Barkley Michaelson is in a deep life rut. He's struggling to finish his PhD thesis when his father, the learned Eli Michaelson, wins the Nobel Prize for Chemistry. Barkley and his mother, ...
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Matthew Barnes is a young exec on the move up who finds himself a pawn in corporate in-fighting when he's sent to London to oversee a merger. He's to replace John Gissing; Gissing's gotten ... See full summary »
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Set right after World War II, a naive teenage girl joins a shabby theatre troupe in Liverpool. During a winter production of Peter Pan, the play quickly turns into a dark metaphor for youth... See full summary »
A young writer is interrogated by a sadistic secret policeman. She is accused of embedding political messages in her children's stories. The entire movie takes place in one room, with only ... See full summary »
Rupert, a ten year old boy, falls hopelessly in love for the first time. When it all goes terribly wrong, he wishes never to experience heartache again. Turning to a book of magic, he invokes a spell to shield him from emotion forever.
Barkley Michaelson is in a deep life rut. He's struggling to finish his PhD thesis when his father, the learned Eli Michaelson, wins the Nobel Prize for Chemistry. Barkley and his mother, Sarah, a renowned forensic psychiatrist, now have the ill-fortune of living with a man-eating monster whose philandering ways have gotten less and less discrete. As if Barkley's world is not bad enough, on the eve of his father receiving the Nobel, Barkley is kidnapped and the requested ransom is the $2,000,000 in Nobel prize money. Needless to say, Eli refuses to pay it and so starts a venomous tale of familial dysfunction, lust, betrayal and ultimately revenge. In the words of Michel De Montaigne, the 16th century philosopher: "There is more barbarity in eating a man alive than in eating him dead." Written by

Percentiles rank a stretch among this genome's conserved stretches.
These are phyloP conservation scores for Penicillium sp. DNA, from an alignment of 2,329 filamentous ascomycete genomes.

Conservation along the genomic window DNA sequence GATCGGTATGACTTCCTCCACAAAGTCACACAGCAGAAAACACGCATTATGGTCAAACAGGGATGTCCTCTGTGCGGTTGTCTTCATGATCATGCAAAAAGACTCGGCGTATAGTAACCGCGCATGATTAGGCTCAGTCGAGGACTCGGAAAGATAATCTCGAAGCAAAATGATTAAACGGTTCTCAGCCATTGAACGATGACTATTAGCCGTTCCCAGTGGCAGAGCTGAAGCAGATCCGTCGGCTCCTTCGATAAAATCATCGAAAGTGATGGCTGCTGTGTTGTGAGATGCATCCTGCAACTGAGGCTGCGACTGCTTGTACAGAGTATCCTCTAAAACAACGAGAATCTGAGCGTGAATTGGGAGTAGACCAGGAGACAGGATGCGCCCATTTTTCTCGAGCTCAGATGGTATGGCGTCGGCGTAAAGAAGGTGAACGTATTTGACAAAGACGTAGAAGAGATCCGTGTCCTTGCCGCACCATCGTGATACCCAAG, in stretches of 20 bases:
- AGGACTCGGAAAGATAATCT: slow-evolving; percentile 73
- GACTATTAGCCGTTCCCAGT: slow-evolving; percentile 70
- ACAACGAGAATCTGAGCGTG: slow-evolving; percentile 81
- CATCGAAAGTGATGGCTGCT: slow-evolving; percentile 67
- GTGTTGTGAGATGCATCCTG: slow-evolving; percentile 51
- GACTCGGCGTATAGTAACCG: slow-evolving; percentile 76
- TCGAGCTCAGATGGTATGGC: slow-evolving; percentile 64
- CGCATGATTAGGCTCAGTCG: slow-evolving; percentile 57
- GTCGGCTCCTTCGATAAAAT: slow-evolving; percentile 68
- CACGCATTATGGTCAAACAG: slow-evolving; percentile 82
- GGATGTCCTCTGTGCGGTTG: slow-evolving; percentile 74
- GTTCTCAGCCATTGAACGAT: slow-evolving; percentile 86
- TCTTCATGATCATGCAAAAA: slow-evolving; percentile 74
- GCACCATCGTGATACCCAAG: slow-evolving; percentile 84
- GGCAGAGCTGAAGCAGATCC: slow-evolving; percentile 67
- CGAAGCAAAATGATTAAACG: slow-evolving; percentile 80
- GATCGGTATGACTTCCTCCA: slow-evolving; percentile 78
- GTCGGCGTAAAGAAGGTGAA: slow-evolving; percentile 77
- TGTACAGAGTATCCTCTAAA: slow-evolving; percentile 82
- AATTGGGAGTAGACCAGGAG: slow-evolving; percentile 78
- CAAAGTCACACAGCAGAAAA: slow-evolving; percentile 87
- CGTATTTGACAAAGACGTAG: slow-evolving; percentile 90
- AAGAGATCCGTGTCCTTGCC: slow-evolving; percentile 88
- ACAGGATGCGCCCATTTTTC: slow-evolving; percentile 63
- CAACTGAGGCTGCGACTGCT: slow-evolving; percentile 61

Randall Miller & Jody Savin
In the mall scene the mini cooper used was a base model but the sound coming from the motor was that of a Supercharged S model. See more »
The French essayist, Michel de Montaigne, once said, "I think there is more barbarity in eating a man alive than in eating him dead." The wisdom of it. When you were a kid with an open soul, they told the world consists of good guys and bad guys. I always liked the bad guys. Scar Face over Superman.
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I somehow managed to get a ticket to the premiere at Tribeca and it was worth the struggle. The film is a freight train that picks up speed and never stops going. Great performances from Alan Rickman, Mary Steenburgen, Bill Pullman, Danny DeVito, Shawn Hatosy, Bryan Greenberg and Eliza Dushku (so hot!). Writers Miller and Savin have us constantly off balance and Miller's direction is reminiscent of early Guy Ritchie (Lock Stock, Snatch). It's amazing that the same team that did the sweet and sensitive Marilyn Hotchkiss' Ballroom Dancing & Charm School managed to pull off this wild breathless ride of a movie.
Can't wait to see it in theaters again when it comes out.
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